President Donald Trump is preparing to use a bill to impeach the former president and move forward with his impeachment process, according to a White House official who requested anonymity to speak freely about the president’s plans.
Trump is expected to sign the measure, the impeachment resolution, at a Tuesday morning White House news conference, said the official, who spoke on condition of anonymity because the administration was not yet announcing the details of the bill.
The measure will be presented to the House and Senate, which are scheduled to vote on it on Wednesday, at which point it will go to the president.
The White House is seeking the support of 52 House members, with the Senate expected to vote to move forward on the measure after it is approved by the Senate.
It would move to the Senate and then the House.
The impeachment resolution would have to be approved by three-fifths of the House members.
The House would then have 60 days to vote it down, with a two-thirds vote required for the president to be removed from office.
If the measure passes, the House would need to pass a separate bill to remove the president from office by two-fifteen votes.
The president is scheduled to sign it at a Wednesday morning news conference.
The resolution, which is a summary of a bill introduced by Rep. John Conyers, D-Mich., would instruct the House to remove President Donald J. Trump from office upon his conviction for violating the emoluments clause, the law that bars members of Congress from accepting gifts and payments from foreign governments.
Conyers also authored a similar measure, but it was never formally introduced.
The amendment proposed in the House bill would require the House impeachment committee to make recommendations on the removal of the president within 30 days.
If it finds that the president is guilty of an impeachable offense, the president would face removal from office and removal from the Senate if he is convicted.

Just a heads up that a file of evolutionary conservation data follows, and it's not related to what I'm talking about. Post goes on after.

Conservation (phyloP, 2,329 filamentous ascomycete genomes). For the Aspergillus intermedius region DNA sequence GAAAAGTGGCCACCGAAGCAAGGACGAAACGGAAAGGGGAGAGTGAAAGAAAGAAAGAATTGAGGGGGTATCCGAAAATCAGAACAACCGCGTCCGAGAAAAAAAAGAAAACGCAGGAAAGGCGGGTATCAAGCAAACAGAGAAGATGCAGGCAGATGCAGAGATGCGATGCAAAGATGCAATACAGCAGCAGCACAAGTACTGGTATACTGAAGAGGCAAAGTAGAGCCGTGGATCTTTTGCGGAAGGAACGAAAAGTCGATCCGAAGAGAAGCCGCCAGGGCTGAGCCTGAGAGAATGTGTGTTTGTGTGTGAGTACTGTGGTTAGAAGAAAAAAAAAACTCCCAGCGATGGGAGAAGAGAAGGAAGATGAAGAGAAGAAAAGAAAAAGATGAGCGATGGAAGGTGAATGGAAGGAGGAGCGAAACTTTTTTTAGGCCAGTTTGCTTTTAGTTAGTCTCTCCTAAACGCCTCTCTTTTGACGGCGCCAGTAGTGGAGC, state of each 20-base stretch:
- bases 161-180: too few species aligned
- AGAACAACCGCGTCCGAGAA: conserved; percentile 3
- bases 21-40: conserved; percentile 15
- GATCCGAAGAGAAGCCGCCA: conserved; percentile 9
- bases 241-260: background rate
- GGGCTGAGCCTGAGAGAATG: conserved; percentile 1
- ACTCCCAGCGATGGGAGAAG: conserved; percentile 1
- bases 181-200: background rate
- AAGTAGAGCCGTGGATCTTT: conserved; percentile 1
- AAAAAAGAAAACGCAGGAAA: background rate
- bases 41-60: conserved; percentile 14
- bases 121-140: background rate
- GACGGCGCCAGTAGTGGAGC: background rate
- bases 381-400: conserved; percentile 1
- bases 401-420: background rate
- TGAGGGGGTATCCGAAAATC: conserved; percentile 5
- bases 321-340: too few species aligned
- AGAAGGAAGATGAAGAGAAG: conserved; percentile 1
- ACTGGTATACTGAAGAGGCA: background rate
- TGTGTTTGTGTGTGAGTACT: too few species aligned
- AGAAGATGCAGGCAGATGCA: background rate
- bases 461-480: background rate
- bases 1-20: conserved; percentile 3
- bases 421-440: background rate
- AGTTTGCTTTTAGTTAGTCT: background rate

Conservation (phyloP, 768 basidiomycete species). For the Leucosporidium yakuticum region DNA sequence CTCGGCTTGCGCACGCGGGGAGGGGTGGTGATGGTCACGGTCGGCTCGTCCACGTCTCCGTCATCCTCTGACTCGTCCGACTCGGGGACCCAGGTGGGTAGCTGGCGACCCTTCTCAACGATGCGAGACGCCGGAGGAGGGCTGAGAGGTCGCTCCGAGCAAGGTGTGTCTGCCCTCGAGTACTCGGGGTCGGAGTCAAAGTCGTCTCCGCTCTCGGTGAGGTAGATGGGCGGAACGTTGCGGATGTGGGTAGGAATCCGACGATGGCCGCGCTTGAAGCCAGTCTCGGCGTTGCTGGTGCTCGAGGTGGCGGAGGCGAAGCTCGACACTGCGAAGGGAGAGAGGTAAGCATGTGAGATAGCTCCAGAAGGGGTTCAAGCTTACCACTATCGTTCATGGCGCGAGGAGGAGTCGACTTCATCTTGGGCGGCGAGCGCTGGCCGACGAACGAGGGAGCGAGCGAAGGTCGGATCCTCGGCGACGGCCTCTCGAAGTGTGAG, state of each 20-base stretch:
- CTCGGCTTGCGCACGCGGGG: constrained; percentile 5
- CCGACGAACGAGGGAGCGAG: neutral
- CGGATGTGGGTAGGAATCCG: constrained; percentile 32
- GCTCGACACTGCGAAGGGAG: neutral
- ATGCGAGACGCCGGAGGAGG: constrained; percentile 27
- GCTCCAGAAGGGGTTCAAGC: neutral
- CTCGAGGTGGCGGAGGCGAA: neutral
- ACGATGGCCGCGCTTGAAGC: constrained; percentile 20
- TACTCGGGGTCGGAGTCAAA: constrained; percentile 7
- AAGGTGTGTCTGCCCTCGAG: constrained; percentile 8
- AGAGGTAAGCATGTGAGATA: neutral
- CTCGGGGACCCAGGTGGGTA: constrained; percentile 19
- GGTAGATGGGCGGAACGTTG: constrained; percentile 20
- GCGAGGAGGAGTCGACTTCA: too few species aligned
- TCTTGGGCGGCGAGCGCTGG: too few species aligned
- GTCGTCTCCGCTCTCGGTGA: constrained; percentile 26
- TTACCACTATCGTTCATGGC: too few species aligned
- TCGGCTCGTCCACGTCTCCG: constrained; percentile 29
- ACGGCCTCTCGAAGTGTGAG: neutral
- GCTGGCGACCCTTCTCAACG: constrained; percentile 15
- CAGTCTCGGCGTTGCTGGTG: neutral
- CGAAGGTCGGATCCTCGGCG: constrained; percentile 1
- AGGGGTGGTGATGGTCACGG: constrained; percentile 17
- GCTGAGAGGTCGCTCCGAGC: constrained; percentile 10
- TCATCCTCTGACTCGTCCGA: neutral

The proposed impeachment resolution was originally introduced in January.
But it was moved by Conyers into the impeachment committee on January 22.
The bill would have required the House committee to vote within two weeks to impece the president and would have been accompanied by an executive order.
Trump has vowed to keep his promise to stay in office, which he made during the campaign, even as impeachment proceedings have begun against him.
The Republican-led House Judiciary Committee is scheduled next week to hold a hearing on the impeachment bill.
“The impeachment resolution is a serious step in the right direction in advancing the President’s impeachment process,” the White House said in a statement.
“However, it will not remove him from office until the House votes to remove him, and that vote has to occur before we move to removal from power.”
Trump, who has not commented publicly on the matter, also said during his inauguration that the House should impeach him, a move that would require a two vote majority.
“I will be voting for impeachment in the Senate,” he said.
“When you do that, then we’ll have a Republican Congress that can impeach you.
So it’s a very simple process.”
Trump has made no secret of his desire to get rid of the former first lady and former secretary of state over their alleged ties to Russia.
He has said that he would fire former FBI Director James Comey, a key source of the investigations into his associates and possible collusion with Russia.
Trump, during a Feb. 6 interview with Fox News, also suggested that he might consider pardoning his former national security adviser Michael Flynn, saying he would not want to take a “bombshell” approach to dealing with the matter.
Flynn resigned from his post as national security advisor amid reports that he misled Vice President Mike Pence and others about conversations he had with the Russian ambassador.
He told NBC News that he spoke to the Russian envoy, Sergey Kislyak, in December, just days after Trump had fired Flynn.
He said the two discussed a “peaceful resolution” to the crisis in Ukraine and he told Pence that he was happy to have him back on the team.
“He said, ‘I appreciate it.
You’ll have to get him back, OK?’
And I said,, ‘No, I’ll just let him go,'” Flynn said.
Flynn has since testified before Congress about his conversations with Kislyak.
The New York Times reported last month that Flynn had a private call with Kislyak during the transition to the White of the Trump administration.
Trump was in office at the time.
Pence was the incoming vice president.
Flynn had been a top adviser to the Trump campaign before resigning.